Options when threatened with a “forced” cesarean
3/26/12- The ACLU has posted an article on their blog regarding this case where they released the letter they faxed to the OB group on behalf of the “forced CS” mom. This letter is an excellent resource for any person who works with pregnant women as it reviews the case law and illustrates that “a pregnant woman, like all other persons, has the right to refuse any and all medical interventions that she does not want, even if her doctor disagrees. In a case called In Re A.C., brought by the ACLU 25 years ago on behalf of a woman forced by court order to undergo a life-threatening C-section, the judge explained: ‘[I]n virtually all cases the question of what is to be done is decided by the patient – the pregnant woman – on behalf of herself and her fetus.'”
A Little Background
On March 2, 2012, a doula contacted me because a GBS positive client was seeking a VBA2C. Her OB group was supportive until they withdrew support of her VBA2C plans at 37 weeks due to factors that had nothing to do with her. I suspect that the OB group – who was known to be VBAC & VBA2C supportive – had a lawsuit/uterine rupture/bad outcome that made them so abruptly change their VBAC policy. Nothing developed during the mom’s pregnancy that suddenly made her a poor candidate for VBA2C.
With the mom’s permission, her doula contacted me to help them determine their options. (Below you will find the initial email I received from the doula.) I’m not an attorney or a medical professional, so I could not advise them. I turned to Facebook to collect options and opinions. Through those posts, I was directed to people who could help them – OBs, midwives, reporters, legal organizations, and attorneys. Now it was up to the mom whether she wanted to contact those people/orgs to get their opinions and advice.
Her name and her doula’s name were not made public so that the mom could make this decision without the public eye directly on her and all that comes with that.
What follows below is a brief timeline of the events and then there are emails that follow sharing more detail.
The National Advocates for Pregnant Women becomes involved
Update 3/3/12 12:08 PST- I contacted the National Advocates for Pregnant Women last night and the Executive Director Lynn Paltrow replied early this morning with lawyer referrals and a review of the case law. I have included her email below with her permission. This is good information for anyone who works with pregnant women.
1:01 PST- Mie Lewis of the ACLU Women’s Rights Project recently expressed interest in taking on cases like these. Mie Lewis is in New York city and would be an excellent resource for any other women who experience similar situations.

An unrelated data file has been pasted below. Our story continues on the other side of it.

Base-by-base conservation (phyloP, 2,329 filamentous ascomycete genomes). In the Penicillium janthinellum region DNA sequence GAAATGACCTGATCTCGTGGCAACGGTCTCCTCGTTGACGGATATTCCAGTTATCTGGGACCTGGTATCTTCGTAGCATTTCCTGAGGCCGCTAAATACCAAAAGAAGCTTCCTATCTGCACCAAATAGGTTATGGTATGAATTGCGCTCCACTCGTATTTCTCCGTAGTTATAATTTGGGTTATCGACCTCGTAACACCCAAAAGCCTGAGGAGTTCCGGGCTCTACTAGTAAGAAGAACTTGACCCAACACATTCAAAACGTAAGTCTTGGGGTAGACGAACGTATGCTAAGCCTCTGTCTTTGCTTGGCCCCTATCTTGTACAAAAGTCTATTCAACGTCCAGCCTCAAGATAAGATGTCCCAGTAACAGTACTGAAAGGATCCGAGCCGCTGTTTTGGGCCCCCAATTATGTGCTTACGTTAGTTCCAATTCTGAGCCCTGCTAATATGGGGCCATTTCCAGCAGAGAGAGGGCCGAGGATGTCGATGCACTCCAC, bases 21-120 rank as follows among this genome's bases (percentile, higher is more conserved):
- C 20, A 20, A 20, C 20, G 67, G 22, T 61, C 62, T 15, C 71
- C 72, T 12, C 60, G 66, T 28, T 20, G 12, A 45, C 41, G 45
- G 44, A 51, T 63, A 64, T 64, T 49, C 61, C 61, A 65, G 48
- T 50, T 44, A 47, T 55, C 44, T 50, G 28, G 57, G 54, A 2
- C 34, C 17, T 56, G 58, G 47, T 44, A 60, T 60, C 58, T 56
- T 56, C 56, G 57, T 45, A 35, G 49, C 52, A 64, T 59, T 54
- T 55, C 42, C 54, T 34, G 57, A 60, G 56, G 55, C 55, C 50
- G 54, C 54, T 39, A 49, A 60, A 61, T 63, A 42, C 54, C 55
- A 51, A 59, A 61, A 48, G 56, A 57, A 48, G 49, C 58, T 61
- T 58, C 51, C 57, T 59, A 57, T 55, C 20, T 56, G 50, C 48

For women in South Carolina, you can contact your state chapter of the ACLU:
Susan K. Dunn
ACLU, South Carolina
P.O. Box 20998
Charleston, SC 29413-0998
Elizabeth Cohen, Senior Medical Correspondent for CNN and CNN’s Sabriya Rice are two reporters who have written about birth and might be worth contacting if you find yourself in a similar situation. Check out “Mom defies doctor, has baby her way” dated December 16, 2010 to get a feel for their writing.
3/5/12 6:40 PST – I learned last night that the mom was able to get her cesarean rescheduled two days later for March 7th.
ACLU, NAPW, & NBPC fax a letter to the OB group, mom has preoperative appointment
3/6/12 4:15 PST – The mom’s doula contacted me with an update. Today the mom and the doula attended the mom’s preoperative appointment for her scheduled cesarean on March 7, 2012. Early this morning, a letter composed by members of the ACLU, ACLU Women’s Rights Project, National Birth Policy Coalition, and National Advocates for Pregnant Women was faxed to the OB group. (You can read the letter here.) The mom and doula also brought a copy of the letter to the appointment. From the doula’s statement: “[The OB] said that this was clearly a misunderstanding and miscommunication and that it didn’t deserve legal attention. That right there tells me that the point and purpose of the letter had worked!!”
When the OB referenced ACOG’s VBAC recommendations and the fact that they do not support VBA2C, the mom asked for the date of the recommendations the OB was using. Turns out he was not aware, and was shocked to learn, that ACOG released a new VBAC Practice Bulletin in 2010 stating, VBAC is a “safe and appropriate choice for most women” with one prior cesarean and for “some women” with two prior cesareans.
This is why it is crucial for women to be informed and resourceful! What if this mom was like most moms who choose whatever mode of delivery their OB recommends without understanding the risk and benefits of their options? She would have had a cesarean at 40 weeks per an outdated ACOG VBAC Practice Bulletin.